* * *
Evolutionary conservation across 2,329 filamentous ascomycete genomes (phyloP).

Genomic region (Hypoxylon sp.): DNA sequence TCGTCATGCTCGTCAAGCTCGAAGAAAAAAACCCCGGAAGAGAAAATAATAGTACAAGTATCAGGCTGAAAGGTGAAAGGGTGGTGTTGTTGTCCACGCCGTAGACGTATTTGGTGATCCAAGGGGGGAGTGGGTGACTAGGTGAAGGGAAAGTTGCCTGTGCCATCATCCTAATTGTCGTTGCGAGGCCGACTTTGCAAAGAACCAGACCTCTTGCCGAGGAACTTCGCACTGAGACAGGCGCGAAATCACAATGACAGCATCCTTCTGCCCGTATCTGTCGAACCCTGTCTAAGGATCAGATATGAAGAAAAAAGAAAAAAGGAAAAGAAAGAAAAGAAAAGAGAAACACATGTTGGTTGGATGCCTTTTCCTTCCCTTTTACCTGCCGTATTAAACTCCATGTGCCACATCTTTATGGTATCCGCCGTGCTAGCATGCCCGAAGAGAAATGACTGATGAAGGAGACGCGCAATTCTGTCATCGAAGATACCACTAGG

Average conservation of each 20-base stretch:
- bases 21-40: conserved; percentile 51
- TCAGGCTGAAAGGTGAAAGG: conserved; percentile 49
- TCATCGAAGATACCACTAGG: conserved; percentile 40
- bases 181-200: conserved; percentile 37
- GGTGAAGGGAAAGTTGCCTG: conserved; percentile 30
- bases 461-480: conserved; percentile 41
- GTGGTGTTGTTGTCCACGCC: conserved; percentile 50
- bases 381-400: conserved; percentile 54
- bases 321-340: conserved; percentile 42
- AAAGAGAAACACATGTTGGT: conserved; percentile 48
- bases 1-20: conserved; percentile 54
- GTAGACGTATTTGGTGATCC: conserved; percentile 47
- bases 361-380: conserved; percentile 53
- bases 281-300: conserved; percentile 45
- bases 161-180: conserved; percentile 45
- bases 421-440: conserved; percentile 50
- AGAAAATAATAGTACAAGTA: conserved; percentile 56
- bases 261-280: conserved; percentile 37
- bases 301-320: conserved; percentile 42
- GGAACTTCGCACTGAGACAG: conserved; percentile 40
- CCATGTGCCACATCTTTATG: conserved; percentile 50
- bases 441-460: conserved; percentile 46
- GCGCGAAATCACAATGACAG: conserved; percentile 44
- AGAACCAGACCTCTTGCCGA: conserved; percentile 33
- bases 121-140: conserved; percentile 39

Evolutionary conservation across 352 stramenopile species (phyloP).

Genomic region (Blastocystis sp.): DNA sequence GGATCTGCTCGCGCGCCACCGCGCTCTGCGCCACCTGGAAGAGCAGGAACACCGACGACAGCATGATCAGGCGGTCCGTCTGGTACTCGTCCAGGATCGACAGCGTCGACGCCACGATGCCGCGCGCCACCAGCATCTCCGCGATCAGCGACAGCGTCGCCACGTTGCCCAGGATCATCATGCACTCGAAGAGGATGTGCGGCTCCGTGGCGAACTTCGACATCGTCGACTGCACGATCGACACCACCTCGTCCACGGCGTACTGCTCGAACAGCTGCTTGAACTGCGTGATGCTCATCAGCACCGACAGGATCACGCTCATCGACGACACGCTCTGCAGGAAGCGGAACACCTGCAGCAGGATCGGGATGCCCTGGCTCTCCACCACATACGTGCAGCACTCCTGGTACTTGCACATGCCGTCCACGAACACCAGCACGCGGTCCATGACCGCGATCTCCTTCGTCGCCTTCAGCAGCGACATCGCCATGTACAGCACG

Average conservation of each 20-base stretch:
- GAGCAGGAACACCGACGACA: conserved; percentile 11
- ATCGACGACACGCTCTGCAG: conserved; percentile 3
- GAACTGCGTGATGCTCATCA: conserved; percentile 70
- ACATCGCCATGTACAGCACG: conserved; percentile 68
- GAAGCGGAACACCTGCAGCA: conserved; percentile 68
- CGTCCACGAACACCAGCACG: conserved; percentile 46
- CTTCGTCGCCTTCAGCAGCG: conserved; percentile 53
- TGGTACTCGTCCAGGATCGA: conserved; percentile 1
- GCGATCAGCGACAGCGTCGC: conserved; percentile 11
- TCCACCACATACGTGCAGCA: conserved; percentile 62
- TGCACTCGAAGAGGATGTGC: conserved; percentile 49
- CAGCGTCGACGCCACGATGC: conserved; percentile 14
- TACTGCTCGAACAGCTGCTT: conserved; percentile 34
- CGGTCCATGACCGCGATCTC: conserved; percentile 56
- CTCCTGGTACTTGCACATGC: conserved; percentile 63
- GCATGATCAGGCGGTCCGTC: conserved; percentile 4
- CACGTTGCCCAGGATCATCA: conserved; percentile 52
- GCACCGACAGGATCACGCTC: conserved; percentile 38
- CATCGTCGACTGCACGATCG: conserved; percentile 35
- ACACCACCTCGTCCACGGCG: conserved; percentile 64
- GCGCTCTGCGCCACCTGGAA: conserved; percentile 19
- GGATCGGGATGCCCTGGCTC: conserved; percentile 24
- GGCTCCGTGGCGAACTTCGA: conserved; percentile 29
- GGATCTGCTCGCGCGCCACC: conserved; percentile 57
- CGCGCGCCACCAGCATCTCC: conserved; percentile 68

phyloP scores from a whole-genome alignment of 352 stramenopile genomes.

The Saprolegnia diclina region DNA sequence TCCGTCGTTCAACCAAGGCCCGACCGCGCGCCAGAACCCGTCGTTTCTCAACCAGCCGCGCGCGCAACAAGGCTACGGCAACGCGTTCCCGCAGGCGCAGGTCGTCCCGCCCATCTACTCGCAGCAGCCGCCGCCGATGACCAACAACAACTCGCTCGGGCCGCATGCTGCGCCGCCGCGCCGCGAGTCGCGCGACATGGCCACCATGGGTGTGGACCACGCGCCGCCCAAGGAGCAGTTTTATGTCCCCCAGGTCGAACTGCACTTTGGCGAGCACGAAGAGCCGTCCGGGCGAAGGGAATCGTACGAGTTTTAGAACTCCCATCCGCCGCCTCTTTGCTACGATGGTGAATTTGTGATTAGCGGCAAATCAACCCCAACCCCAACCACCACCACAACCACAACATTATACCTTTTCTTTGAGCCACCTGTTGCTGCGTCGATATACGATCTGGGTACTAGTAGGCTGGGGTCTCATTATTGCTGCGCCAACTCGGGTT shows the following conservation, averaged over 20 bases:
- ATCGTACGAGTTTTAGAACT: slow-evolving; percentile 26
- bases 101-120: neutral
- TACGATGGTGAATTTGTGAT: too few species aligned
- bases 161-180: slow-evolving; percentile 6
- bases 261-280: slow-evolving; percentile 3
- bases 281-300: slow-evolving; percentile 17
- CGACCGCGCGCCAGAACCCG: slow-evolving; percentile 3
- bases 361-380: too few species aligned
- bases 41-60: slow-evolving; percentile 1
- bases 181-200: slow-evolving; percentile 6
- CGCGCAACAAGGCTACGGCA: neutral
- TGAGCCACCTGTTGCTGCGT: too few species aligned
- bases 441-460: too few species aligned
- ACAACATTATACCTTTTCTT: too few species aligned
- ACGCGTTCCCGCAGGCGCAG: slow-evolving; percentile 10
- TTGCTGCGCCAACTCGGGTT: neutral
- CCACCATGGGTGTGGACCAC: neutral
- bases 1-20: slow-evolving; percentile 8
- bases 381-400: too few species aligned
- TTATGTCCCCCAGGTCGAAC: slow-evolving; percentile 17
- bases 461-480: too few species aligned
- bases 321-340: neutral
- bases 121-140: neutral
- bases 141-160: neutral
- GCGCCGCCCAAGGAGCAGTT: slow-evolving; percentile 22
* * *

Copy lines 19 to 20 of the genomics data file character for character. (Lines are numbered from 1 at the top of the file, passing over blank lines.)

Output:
- bases 421-440: conserved; percentile 50
- AGAAAATAATAGTACAAGTA: conserved; percentile 56